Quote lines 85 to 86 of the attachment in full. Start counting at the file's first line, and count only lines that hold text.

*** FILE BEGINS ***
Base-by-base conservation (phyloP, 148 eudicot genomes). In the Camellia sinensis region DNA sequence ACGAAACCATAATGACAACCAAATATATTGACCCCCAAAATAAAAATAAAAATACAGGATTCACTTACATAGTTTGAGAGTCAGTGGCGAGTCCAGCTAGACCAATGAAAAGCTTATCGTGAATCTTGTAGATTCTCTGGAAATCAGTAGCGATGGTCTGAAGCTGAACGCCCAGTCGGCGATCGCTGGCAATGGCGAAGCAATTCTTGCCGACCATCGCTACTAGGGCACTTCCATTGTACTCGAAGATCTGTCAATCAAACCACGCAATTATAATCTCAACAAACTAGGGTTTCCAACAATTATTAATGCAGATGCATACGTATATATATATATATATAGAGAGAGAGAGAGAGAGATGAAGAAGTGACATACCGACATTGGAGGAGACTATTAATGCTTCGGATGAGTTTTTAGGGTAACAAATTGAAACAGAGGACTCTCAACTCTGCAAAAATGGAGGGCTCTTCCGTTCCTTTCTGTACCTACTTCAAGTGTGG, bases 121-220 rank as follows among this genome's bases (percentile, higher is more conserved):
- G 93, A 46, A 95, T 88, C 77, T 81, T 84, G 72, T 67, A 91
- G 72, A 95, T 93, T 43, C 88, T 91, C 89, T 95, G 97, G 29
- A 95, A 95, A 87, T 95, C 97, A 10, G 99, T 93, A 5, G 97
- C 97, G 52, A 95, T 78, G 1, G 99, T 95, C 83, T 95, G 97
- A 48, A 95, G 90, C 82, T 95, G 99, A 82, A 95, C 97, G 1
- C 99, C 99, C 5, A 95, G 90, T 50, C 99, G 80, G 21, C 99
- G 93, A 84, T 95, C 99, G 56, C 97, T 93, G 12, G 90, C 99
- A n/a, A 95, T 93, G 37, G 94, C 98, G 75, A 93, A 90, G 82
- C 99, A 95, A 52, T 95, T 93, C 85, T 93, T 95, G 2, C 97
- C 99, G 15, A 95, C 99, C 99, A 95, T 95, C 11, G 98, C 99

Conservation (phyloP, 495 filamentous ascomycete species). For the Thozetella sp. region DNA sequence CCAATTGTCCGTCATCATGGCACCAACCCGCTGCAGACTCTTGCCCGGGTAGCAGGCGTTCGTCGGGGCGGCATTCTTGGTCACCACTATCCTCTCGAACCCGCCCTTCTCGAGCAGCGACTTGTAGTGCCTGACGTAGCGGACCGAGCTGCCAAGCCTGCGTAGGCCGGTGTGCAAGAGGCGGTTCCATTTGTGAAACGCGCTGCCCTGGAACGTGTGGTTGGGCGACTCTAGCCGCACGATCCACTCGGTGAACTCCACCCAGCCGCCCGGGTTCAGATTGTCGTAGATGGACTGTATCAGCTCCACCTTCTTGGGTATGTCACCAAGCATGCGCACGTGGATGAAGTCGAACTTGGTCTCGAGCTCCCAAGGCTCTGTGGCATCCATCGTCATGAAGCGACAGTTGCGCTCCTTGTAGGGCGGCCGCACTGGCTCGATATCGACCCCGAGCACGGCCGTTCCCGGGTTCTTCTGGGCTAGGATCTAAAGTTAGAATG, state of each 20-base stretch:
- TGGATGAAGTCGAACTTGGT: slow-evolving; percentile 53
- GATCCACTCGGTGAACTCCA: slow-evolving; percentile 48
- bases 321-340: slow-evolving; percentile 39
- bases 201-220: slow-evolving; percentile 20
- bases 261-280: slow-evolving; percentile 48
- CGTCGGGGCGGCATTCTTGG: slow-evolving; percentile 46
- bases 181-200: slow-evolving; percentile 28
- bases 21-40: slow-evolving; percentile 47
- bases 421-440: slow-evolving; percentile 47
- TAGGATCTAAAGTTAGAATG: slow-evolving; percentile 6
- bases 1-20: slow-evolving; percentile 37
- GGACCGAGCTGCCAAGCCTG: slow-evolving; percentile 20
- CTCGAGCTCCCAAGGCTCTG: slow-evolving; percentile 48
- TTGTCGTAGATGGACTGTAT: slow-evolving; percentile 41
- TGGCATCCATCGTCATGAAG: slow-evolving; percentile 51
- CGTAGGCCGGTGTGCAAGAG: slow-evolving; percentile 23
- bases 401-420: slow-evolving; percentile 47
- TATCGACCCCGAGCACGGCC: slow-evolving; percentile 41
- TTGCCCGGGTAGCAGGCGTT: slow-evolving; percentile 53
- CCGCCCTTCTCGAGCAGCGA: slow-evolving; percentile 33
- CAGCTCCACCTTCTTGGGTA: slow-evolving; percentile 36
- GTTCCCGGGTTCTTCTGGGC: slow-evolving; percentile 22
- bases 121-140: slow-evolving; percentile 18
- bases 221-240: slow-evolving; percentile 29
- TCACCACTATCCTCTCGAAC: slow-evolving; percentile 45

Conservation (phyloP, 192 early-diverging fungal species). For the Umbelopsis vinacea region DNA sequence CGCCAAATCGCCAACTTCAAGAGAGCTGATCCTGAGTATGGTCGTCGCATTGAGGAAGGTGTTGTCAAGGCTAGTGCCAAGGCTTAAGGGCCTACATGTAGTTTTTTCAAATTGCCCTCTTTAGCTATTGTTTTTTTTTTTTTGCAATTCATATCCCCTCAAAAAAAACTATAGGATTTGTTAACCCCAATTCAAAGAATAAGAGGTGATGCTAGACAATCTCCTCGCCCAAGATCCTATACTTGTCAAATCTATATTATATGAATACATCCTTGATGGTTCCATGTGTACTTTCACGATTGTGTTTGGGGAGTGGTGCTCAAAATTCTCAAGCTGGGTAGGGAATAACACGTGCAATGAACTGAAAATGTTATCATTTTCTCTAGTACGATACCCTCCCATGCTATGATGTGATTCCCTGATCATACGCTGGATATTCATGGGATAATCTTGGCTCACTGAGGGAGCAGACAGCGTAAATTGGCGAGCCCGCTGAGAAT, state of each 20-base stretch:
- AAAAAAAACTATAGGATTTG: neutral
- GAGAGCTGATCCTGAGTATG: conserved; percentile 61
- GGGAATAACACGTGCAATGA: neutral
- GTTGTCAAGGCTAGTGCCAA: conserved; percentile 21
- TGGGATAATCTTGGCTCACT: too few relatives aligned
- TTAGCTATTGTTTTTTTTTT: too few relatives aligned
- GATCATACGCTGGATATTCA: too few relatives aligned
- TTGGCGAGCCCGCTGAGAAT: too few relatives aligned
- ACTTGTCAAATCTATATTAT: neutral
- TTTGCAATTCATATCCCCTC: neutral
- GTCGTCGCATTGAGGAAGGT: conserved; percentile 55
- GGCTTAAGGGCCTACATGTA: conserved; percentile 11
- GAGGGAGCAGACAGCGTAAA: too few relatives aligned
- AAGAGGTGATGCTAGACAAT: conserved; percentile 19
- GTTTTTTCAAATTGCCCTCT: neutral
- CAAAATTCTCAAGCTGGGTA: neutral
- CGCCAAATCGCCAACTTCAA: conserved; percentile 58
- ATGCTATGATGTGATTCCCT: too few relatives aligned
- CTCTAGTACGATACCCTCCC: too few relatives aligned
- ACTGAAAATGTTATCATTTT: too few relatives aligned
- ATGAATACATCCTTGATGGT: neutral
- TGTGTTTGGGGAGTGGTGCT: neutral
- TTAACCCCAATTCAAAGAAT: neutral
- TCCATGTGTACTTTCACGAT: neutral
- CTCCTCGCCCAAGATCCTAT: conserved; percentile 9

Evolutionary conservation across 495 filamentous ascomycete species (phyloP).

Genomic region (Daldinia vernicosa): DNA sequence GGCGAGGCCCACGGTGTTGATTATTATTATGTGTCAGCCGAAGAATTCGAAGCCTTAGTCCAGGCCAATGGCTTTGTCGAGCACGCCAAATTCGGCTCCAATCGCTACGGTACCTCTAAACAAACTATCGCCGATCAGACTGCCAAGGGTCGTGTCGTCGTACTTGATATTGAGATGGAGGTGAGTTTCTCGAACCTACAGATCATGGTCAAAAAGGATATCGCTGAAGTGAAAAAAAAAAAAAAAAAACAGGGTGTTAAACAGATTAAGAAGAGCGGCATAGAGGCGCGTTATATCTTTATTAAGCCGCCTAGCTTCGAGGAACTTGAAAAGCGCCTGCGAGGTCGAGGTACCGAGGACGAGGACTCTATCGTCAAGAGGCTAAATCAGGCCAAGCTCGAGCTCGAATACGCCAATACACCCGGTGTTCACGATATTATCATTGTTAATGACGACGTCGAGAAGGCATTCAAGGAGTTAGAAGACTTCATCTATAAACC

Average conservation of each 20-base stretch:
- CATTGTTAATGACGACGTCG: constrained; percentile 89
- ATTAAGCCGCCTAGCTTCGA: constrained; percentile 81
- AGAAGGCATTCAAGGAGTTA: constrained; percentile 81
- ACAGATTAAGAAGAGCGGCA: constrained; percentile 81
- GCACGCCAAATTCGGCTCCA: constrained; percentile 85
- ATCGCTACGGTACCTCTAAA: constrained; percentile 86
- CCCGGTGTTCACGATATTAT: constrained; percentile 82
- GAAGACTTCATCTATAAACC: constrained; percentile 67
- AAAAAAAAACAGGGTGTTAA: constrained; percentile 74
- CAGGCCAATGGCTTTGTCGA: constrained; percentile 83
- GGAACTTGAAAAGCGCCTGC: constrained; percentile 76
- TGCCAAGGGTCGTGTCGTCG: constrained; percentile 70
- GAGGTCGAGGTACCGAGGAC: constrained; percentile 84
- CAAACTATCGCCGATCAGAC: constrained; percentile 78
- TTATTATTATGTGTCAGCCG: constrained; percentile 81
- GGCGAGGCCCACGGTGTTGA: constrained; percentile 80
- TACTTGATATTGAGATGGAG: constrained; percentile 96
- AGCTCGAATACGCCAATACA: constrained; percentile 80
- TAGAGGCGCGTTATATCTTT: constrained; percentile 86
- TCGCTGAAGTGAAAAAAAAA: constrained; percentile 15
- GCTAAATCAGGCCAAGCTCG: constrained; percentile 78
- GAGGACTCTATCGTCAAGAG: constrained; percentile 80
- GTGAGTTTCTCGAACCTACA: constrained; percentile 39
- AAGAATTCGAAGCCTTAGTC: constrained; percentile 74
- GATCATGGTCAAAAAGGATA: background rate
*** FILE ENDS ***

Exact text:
- TAGAGGCGCGTTATATCTTT: constrained; percentile 86
- TCGCTGAAGTGAAAAAAAAA: constrained; percentile 15